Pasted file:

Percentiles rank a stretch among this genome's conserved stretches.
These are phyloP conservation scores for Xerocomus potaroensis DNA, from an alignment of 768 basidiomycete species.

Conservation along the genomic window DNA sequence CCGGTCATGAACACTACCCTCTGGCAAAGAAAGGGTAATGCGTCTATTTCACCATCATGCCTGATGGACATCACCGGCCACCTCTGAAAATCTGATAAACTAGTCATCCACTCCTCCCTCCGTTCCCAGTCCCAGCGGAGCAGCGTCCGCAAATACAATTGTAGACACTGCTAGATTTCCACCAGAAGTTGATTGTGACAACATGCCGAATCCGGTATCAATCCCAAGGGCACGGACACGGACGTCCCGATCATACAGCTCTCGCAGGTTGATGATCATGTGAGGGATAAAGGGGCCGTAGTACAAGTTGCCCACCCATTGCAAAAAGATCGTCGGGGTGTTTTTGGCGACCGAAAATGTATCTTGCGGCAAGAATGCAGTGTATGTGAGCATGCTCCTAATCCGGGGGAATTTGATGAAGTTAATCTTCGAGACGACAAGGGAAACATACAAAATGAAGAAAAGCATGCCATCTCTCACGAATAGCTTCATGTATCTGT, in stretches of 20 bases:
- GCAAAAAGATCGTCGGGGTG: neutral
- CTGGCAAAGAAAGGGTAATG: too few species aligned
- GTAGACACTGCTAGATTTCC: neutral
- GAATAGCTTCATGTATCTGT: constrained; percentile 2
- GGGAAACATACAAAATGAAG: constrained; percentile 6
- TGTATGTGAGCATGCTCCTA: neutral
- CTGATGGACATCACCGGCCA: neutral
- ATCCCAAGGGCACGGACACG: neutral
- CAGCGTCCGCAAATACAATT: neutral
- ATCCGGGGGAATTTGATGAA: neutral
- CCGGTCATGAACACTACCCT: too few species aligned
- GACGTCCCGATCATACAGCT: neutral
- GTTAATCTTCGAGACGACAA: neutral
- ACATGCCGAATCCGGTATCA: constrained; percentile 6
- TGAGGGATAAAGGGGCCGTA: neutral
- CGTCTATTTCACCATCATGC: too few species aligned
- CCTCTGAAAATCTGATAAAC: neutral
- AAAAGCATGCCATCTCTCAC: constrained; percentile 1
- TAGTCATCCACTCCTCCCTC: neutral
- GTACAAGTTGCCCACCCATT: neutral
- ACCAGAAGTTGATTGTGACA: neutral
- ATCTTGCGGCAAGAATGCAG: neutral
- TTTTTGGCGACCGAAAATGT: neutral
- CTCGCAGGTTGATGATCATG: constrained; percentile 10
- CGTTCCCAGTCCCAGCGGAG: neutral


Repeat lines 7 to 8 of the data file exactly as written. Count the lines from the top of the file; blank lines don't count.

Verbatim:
- GAATAGCTTCATGTATCTGT: constrained; percentile 2
- GGGAAACATACAAAATGAAG: constrained; percentile 6